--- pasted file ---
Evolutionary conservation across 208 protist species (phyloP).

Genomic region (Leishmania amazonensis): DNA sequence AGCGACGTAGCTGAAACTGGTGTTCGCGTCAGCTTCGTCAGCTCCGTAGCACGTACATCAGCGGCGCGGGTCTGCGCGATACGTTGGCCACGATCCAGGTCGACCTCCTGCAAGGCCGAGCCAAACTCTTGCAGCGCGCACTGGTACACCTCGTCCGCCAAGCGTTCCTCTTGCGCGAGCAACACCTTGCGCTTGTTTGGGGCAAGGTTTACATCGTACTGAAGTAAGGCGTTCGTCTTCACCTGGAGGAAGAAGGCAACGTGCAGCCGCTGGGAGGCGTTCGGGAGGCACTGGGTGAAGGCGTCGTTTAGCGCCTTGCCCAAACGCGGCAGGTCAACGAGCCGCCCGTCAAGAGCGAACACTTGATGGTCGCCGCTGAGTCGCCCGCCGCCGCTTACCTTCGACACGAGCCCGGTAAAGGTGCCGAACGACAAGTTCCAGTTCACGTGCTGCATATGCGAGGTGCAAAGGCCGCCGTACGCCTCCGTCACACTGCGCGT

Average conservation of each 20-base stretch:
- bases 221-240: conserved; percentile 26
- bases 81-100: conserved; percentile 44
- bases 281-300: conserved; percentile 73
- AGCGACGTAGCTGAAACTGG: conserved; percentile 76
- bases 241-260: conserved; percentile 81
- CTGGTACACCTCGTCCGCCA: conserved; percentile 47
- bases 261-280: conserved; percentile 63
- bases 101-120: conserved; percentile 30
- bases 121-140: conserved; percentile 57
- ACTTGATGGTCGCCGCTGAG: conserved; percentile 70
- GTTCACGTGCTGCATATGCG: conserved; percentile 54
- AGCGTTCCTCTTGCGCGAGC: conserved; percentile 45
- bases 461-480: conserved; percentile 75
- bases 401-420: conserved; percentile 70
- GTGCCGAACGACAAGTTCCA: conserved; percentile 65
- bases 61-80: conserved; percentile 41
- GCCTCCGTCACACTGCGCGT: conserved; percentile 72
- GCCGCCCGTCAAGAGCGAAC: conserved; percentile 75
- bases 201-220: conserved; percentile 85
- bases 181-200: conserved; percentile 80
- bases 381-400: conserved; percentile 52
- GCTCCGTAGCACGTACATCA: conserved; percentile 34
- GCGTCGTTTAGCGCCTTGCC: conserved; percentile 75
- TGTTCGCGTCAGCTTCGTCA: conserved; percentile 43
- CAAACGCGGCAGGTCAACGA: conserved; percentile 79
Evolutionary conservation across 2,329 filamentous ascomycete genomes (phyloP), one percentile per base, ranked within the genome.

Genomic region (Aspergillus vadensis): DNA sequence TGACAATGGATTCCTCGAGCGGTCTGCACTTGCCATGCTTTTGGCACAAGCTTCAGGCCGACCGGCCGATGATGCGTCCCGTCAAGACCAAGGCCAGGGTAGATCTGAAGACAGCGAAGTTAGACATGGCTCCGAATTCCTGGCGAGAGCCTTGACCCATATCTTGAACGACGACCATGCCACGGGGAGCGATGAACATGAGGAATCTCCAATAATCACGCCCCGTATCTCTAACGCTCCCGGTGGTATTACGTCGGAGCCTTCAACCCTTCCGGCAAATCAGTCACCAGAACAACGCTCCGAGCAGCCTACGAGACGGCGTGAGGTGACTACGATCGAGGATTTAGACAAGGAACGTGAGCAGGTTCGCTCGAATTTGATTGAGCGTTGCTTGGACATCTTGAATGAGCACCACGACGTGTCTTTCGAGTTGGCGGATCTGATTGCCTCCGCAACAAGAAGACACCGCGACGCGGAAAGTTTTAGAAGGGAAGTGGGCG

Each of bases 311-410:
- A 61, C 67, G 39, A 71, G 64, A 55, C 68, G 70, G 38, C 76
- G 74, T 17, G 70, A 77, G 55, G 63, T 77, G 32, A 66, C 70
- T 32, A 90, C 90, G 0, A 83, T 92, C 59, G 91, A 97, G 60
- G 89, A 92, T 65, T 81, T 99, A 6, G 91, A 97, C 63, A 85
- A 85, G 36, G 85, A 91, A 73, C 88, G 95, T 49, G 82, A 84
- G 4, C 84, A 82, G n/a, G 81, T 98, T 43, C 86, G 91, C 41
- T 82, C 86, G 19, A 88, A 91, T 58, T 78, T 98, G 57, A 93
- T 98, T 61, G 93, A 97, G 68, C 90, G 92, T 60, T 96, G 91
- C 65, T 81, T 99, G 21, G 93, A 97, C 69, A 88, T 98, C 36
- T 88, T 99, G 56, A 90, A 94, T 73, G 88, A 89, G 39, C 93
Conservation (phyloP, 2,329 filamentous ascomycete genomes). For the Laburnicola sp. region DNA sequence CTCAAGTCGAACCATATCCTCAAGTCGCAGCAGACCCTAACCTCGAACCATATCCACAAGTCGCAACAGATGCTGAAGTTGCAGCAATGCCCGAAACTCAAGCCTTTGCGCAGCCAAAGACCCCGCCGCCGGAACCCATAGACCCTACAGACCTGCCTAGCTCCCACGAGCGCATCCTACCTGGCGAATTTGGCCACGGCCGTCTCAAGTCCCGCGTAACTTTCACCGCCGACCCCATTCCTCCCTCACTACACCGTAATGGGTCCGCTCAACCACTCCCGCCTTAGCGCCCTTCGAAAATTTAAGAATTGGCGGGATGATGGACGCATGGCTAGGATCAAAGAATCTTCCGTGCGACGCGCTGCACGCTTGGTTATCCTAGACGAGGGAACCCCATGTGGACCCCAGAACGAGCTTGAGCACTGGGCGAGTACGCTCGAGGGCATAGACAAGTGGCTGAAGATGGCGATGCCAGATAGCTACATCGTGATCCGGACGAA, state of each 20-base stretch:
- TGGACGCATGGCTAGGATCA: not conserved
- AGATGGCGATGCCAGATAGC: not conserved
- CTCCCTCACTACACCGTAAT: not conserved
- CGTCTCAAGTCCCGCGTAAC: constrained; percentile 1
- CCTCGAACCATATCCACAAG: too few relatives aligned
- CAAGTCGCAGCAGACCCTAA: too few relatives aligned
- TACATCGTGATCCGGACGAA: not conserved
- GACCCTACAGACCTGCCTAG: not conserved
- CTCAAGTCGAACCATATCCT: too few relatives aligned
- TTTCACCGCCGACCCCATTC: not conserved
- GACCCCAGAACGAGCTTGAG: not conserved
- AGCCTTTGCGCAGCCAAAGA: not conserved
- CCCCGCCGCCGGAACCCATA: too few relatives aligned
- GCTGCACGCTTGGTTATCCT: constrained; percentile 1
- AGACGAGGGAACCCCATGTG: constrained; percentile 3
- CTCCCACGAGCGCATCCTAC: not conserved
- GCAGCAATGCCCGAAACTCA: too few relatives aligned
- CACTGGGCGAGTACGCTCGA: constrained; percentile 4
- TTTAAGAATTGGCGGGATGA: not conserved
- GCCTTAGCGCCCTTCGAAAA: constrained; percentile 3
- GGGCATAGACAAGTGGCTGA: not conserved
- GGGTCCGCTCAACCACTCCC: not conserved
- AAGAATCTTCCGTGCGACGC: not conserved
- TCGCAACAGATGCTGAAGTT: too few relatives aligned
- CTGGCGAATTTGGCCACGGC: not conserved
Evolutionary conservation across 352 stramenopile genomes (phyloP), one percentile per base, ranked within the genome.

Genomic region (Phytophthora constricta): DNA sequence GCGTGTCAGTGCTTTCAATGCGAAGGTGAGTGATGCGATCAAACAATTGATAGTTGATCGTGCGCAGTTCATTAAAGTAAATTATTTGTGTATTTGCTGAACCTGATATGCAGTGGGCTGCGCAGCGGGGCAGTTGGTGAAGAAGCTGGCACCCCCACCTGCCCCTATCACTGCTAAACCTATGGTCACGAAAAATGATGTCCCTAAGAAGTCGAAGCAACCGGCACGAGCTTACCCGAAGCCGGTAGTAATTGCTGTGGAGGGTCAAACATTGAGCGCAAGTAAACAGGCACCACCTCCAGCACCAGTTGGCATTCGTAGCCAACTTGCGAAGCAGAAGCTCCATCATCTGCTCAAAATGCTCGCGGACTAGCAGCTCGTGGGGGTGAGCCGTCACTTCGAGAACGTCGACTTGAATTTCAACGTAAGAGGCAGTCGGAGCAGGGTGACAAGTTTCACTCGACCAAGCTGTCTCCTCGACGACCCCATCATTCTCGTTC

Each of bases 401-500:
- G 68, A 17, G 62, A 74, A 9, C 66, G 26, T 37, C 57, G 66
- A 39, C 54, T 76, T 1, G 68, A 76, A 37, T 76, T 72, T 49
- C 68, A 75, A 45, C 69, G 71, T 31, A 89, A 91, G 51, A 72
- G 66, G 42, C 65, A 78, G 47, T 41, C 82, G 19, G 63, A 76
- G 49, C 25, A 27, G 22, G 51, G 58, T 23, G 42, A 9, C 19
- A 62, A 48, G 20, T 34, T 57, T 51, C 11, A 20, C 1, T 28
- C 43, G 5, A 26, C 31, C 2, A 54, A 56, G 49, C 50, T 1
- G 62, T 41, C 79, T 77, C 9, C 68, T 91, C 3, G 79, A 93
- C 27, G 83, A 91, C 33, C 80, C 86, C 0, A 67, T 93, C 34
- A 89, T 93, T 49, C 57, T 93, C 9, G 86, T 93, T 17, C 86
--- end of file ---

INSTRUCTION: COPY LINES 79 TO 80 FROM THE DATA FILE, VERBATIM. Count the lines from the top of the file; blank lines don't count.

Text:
- C 27, G 83, A 91, C 33, C 80, C 86, C 0, A 67, T 93, C 34
- A 89, T 93, T 49, C 57, T 93, C 9, G 86, T 93, T 17, C 86